i’ve been equally excited and apprehensive about starting this program for the last few months. the structure and subject matter feed directly into my strongest and weakest points. (see: the entire theme of this blog.) i’m looking forward to diving in and geeking out, but i’m also residually nervous about the amount of self-discipline and focus this entire venture will require. time management is not my strongest suit, and while i am a natural and adept leader– once i’m comfortable– my introversion often gets the better of me in new and unknown situations.
reading dr. haycock‘s lecture on working in teams was immensely helpful, and it massively helped to shift my perspective. i never highlight books, but i found myself highlighting lots of pertinent points in the word transcript, like:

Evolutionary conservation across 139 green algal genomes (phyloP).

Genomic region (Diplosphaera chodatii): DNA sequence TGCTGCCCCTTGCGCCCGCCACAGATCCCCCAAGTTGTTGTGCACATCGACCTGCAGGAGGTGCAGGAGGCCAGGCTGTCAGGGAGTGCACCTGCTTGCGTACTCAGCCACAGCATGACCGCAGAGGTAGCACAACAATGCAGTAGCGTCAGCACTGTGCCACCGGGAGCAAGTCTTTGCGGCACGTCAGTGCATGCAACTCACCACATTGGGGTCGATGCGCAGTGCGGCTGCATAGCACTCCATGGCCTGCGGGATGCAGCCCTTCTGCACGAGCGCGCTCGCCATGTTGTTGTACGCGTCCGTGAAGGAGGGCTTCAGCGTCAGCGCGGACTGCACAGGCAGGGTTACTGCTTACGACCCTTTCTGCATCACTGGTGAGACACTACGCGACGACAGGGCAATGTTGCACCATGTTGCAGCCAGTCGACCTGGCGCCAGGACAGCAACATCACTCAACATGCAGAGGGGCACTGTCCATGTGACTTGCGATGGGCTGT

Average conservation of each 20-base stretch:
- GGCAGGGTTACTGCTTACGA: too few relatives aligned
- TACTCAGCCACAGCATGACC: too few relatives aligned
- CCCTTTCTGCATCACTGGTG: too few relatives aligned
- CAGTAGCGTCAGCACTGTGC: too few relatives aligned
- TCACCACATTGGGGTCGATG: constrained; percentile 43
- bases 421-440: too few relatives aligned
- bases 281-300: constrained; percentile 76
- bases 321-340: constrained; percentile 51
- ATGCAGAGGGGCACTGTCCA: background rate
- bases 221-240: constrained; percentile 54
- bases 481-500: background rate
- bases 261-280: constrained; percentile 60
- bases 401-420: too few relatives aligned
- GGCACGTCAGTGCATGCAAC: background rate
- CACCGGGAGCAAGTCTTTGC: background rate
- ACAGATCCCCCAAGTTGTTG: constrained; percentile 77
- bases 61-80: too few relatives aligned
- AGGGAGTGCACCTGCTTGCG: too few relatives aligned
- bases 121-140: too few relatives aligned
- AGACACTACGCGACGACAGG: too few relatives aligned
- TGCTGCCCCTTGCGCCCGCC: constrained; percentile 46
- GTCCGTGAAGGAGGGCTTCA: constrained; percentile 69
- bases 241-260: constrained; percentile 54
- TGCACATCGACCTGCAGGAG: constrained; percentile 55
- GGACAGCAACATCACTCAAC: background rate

“We know that when people in a workplace are engaged in deliberations around decisions, there’s a greater commitment to their implementation.”
“…consequences, whether we like it or not, are what keep people together and moving forward.”
“…we have choices over whether we want to exhibit a positive attitude or a negative attitude when we’re working in a team. We have choices as to whether we want to learn as much as we can, or as little as we can.”
“Vertical teams … are much more successful … because [they] bring very different perspectives to a problem.”
i know that i’m not exasperated by working in teams in any setting other than in the classroom– so what’s my hangup about ‘groupwork’ when it comes to school? is it just that i’ve never had the opportunity to work with a group of committed and interested peers? or that the most frustrating experiences i’ve had in the past have been in courses where the instructor was lackadaisical at best? whatever it has been in the past, the realization that this will be much more akin to my concept of ‘work’ than ‘school’ was a welcome one. i know that i learn the best and grow the most when i have to leave my comfort zone. so maybe it’s time to get a bit more comfortable with discomfort.